"I cannot say," Will said gently, laying a hand on her shoulder while Aragorn and Legolas watched her sympathetically. "But what would happen to us here? I do not know what we can do here, now that the War is over."
"There are many things you could do here, Will," said Aragorn. "You seem to enjoy working here in the forgery. If you wish it, I can put you at its head. You could also join the guard, or become a merchant, or any number of things. I will see you well-started."
"I want to be with Elizabeth as often as I can," he confessed. "I do not think the latter two professions would allow that as much. However, I must admit that I am enjoying my work here in the forges, working to improve these machines and finding any sort of way to beat Gimli at his own game." The others laughed lightly. "I think I could work here."
"That is well," said Aragorn. "And Elizabeth, my wife would relish your company as one of her ladies, if you wish it. You two could live here in the Citadel or in the sixth circle if you want more privacy."
"I would enjoy that," said Elizabeth softly. She exhaled. "I came to terms long ago that I may not see my father again. I simply have to come to those terms once more." She nodded, as if assuring herself she was doing the right thing.
"I am not sure if the Caribbean would have been a viable choice for us now, considering how much time has passed," Will said gently.
Elizabeth only bobbed her head slightly in acknowledgement. "Yes. Staying here seems the obvious choice, really." Her gaze moved from her husband to her friends. "And I have grown greatly accustomed to this world and its people, and I cannot imagine a life in which I never saw any of you ever again. You all have become dear friends to me."
She suddenly looked to her husband again, her affection now turned into worry. "But what about Jack?"
He frowned deeply; he knew what she worried about. "I do not know. I cannot think of any sure reason he would stay here in Middle-earth, and I do not think he would stay because of us; he was always his own man."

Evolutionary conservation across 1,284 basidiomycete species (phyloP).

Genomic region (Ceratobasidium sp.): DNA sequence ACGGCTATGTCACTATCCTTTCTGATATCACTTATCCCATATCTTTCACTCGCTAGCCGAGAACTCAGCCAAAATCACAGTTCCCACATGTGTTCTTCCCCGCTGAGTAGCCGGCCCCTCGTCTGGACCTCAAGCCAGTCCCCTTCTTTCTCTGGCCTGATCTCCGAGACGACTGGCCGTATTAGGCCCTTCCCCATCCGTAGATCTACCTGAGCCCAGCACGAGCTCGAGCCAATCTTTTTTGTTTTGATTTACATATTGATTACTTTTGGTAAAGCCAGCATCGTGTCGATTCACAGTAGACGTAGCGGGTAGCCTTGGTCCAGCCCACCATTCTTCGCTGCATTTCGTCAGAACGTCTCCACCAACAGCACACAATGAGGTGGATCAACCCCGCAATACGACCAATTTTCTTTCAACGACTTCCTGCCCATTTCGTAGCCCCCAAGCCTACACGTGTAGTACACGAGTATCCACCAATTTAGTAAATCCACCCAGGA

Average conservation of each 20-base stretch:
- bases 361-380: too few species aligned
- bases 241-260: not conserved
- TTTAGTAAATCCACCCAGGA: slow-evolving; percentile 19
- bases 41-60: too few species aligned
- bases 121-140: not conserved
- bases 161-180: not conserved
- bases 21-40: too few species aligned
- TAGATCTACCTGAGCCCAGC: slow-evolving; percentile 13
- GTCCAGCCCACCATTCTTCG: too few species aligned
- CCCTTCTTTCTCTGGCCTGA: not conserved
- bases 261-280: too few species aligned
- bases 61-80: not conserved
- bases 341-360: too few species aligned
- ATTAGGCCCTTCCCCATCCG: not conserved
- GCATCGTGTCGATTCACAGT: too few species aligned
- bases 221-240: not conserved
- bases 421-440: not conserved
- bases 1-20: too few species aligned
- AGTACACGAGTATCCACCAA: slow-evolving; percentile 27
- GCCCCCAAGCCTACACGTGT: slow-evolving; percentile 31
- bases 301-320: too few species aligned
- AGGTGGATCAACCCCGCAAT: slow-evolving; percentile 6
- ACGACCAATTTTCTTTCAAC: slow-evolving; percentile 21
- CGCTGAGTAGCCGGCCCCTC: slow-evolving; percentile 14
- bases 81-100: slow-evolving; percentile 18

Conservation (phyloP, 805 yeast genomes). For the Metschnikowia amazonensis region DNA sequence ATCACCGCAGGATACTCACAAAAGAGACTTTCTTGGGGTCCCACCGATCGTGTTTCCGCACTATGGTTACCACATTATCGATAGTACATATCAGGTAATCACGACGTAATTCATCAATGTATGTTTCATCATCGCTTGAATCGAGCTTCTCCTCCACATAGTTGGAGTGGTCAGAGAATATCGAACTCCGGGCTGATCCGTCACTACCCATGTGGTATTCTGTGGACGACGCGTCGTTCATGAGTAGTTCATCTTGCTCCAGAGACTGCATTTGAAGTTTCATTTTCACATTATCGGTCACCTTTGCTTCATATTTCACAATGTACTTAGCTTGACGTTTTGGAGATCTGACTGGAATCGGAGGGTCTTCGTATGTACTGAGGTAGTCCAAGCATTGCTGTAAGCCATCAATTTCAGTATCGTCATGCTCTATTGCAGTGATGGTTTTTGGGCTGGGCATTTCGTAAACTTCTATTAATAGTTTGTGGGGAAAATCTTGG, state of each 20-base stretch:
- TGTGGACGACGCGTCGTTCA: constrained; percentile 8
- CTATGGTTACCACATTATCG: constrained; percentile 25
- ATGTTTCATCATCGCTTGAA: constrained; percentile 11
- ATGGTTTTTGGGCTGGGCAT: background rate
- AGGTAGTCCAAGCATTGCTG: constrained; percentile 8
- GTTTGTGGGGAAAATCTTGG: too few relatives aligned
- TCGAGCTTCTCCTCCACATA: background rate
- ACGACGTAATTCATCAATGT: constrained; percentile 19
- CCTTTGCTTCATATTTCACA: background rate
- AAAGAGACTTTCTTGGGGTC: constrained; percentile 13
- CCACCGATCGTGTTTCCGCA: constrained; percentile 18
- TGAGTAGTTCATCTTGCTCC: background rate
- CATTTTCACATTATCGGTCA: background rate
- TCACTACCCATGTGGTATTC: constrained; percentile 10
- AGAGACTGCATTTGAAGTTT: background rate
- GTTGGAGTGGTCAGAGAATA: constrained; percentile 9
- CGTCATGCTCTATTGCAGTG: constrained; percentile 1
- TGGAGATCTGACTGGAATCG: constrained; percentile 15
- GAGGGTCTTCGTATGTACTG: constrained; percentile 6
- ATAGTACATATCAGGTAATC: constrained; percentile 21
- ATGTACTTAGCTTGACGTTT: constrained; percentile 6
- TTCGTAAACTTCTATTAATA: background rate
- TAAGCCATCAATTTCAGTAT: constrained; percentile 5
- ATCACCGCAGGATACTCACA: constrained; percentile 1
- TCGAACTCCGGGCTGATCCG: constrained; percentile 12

"Perhaps he will surprise us; he has certainly changed since we first came here," said Elizabeth, but she was unable to conceal her doubt. "Oh, I know I cannot stand him half the time, but a world without Jack Sparrow seems wrong. How could we convince him to stay?"
"Perhaps he could be a part of Gondor's navy," suggested Legolas. "He would be on a ship very often."
"No, I doubt he would go for something like that, though if you dare offer it to him, Aragorn, you could try," said Will. The other man nodded thoughtfully. "Maybe we could entice with him some sort of… oh, hidden treasure of some sort. He would stay to search for something like that, surely. Are there any legends of hidden treasures somewhere around this world?"
"Nothing I am aware of," said Legolas, and Aragorn only shook his head. "Truthfully, my friends, there could be such a legend, but we have no way of knowing it if the legend comes from the East or South. Little is known about those lands; the elves have had little reason to explore them, and most kingdoms of Men residing here in the West have been enemies with Men of the Eastern and Southern Lands for as long as I have lived, and longer. Now that Sauron has fallen, perhaps it will change."
"Peace is indeed what I seek with countries both East and South," said Aragorn. "For the first time in centuries, Gondor may become allies with nations in these areas and learn more about these lands."
Elizabeth glanced at her husband. "Exploring uncharted lands sounds like something in Jack Sparrow's field."
Will slightly smiled at her. "Perhaps there is hope, yet."